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Hoffmann, R. A wiki for the life sciences where authorship matters. Nature Genetics (2008)

p-Alkoxyphenols, a new class of inhibitors of mammalian R2 ribonucleotide reductase: possible candidates for antimelanotic drugs.

The inhibition by different p-alkoxyphenol derivatives of the growth-regulating enzyme ribonucleotide reductase (RR) in purified Escherichia coli and mouse R2 protein preparations was studied by EPR spectroscopy. The inhibitor-induced inactivation of the catalytic subunit protein R2 was measured at 77 degrees K by observing the decrease of the typical EPR signal from the functionally essential protein-linked tyrosyl free radical. p-Methoxy-, p-ethoxy-, p-propoxy-, and p-allyloxyphenol were about 2 orders of magnitude more effective in inhibiting mouse R2, compared with E. coli R2. Among the p-alkoxyphenols studied, p-propoxyphenol was the most effective inhibitor of mouse R2 (IC50, 0.7 microM) and p-methoxyphenol was the least effective (IC50, 11 microM); p-ethoxy- and p-allyloxyphenol were intermediate. The observed half-maximal inhibition values characterized p-alkoxyphenols as a new class of strong inhibitors of the R2 protein of mammalian RR. p-Propoxy-, p-ethoxy-, and p-allyloxyphenol could be considered as new candidates for anticancer drugs. A special cellular inhibition assay of RR in proliferating tumor cells, in which the tyrosyl radical of R2 at natural concentration was monitored by EPR, showed that the four para-substituted alkoxyphenols also inhibited the enzyme with high efficiency in tumor cells (IC50, between 0.5 microM and 5 microM). Our results with inactivation of protein R2 of RR imply that the cytostatic effect of p-alkoxyphenols on melanoma cells, which has been hitherto explained by inhibition of tyrosinase [Melanoma Res. 2:295-304 (1992)], may be caused at least partly by inhibition of RR. Protein R2 of RR may be considered as an additional target that could be used for future cancer chemotherapy.[1]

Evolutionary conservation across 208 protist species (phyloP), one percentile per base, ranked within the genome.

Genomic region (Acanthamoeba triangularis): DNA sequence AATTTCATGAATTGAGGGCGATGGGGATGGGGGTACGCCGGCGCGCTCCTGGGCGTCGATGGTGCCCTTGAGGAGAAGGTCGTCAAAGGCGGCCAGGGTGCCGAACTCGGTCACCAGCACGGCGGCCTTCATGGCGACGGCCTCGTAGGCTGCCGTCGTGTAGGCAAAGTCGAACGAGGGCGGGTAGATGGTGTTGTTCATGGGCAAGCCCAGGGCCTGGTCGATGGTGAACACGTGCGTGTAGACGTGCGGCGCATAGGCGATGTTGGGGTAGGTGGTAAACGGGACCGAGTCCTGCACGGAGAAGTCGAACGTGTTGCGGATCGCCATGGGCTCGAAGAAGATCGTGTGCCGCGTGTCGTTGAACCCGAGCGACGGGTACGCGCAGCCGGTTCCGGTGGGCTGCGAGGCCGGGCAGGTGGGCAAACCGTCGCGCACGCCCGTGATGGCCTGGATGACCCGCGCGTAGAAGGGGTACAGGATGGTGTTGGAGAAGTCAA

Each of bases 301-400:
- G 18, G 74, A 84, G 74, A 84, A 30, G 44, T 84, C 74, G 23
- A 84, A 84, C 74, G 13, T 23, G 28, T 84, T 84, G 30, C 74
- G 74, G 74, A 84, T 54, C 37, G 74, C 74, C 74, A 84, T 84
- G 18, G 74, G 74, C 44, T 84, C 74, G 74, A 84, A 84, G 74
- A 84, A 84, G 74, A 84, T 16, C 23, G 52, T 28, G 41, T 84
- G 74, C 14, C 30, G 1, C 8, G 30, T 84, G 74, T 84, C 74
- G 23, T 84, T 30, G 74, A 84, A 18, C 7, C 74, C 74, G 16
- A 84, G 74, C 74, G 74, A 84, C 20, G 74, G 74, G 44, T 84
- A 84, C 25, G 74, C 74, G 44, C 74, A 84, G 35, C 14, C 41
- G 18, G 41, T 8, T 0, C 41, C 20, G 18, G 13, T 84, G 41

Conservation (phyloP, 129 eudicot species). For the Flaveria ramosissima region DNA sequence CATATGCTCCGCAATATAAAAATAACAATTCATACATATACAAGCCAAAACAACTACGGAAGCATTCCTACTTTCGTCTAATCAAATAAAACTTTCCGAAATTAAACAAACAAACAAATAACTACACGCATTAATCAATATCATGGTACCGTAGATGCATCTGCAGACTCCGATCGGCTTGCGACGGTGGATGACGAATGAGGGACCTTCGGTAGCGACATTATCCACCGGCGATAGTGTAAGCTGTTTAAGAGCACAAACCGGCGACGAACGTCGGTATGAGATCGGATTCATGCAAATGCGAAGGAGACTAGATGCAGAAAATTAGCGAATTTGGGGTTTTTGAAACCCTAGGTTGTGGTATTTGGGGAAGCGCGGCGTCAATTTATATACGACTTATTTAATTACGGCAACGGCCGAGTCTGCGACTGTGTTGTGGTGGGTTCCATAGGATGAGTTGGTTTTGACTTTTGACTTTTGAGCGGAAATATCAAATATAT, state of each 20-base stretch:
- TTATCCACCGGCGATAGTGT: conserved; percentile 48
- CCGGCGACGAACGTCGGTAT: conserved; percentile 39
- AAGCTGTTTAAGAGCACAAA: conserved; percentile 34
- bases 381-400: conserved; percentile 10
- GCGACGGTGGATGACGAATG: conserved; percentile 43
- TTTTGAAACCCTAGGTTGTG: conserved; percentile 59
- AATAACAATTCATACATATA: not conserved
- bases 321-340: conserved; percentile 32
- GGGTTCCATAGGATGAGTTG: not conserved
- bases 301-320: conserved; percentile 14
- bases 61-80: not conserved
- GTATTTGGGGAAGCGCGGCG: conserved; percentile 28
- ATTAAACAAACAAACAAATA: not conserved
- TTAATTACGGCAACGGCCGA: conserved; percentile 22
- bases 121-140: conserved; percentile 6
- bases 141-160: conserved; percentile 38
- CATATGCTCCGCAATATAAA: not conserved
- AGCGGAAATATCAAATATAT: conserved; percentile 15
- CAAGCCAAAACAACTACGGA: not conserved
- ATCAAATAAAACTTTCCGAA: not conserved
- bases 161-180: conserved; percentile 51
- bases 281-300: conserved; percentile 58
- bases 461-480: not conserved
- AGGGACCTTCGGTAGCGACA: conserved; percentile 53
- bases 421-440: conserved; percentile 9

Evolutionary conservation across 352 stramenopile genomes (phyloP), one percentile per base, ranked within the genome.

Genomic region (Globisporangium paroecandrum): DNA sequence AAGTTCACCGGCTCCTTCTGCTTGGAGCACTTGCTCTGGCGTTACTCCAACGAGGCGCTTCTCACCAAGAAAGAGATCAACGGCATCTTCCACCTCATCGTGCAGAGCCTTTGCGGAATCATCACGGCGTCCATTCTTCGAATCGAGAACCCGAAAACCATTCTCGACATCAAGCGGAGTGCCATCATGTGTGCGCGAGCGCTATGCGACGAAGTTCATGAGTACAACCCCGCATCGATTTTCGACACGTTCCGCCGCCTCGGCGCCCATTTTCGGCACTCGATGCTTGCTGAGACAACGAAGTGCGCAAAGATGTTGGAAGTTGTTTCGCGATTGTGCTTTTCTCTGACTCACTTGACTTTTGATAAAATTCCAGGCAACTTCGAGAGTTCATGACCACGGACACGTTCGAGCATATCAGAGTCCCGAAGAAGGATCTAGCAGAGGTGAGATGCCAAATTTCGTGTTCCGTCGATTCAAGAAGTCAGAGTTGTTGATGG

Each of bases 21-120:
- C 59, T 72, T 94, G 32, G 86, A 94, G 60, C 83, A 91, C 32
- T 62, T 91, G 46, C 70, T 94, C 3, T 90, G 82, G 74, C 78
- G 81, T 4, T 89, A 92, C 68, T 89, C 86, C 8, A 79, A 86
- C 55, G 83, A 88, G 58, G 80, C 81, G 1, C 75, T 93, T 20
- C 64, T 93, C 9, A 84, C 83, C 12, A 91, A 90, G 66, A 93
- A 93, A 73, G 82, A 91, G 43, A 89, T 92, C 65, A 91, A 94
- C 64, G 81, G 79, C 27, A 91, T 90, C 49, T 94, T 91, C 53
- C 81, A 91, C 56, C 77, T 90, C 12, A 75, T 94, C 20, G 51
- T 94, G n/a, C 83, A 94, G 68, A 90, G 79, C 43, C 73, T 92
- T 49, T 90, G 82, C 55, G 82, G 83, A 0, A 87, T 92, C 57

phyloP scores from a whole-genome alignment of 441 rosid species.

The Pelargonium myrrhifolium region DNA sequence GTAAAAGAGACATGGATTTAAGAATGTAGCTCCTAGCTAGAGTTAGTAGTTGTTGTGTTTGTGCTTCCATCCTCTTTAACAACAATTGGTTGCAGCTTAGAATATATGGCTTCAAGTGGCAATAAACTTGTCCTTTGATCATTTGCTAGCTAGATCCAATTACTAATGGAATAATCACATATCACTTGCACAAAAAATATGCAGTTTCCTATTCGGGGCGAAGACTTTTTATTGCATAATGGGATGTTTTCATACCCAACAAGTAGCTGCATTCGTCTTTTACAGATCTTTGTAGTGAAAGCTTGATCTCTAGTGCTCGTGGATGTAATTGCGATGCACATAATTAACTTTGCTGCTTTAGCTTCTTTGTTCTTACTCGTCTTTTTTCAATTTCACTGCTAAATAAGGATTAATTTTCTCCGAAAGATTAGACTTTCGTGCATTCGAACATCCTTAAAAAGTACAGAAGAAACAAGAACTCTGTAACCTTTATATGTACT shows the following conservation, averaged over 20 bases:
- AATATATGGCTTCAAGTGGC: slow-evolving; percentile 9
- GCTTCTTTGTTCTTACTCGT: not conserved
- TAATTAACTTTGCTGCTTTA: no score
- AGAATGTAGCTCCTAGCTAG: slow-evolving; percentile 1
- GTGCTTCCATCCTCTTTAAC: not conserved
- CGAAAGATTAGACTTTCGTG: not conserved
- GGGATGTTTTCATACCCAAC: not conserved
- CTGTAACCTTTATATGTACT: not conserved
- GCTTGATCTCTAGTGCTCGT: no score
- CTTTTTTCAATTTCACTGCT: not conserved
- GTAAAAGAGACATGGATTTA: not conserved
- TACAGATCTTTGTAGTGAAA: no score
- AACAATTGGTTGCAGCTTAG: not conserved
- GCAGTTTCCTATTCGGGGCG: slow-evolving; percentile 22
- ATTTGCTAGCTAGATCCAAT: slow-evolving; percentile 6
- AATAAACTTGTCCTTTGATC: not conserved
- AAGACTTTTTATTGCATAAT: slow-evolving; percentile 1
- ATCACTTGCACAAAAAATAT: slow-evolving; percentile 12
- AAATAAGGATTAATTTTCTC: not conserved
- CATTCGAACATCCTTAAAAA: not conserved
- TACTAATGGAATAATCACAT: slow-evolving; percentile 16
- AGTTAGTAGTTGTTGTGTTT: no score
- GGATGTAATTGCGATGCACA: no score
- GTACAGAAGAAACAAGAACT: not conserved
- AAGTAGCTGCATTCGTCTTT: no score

1. p-Alkoxyphenols, a new class of inhibitors of mammalian R2 ribonucleotide reductase: possible candidates for antimelanotic drugs. Pötsch, S., Drechsler, H., Liermann, B., Gräslund, A., Lassmann, G. Mol. Pharmacol. (1994) [Pubmed]
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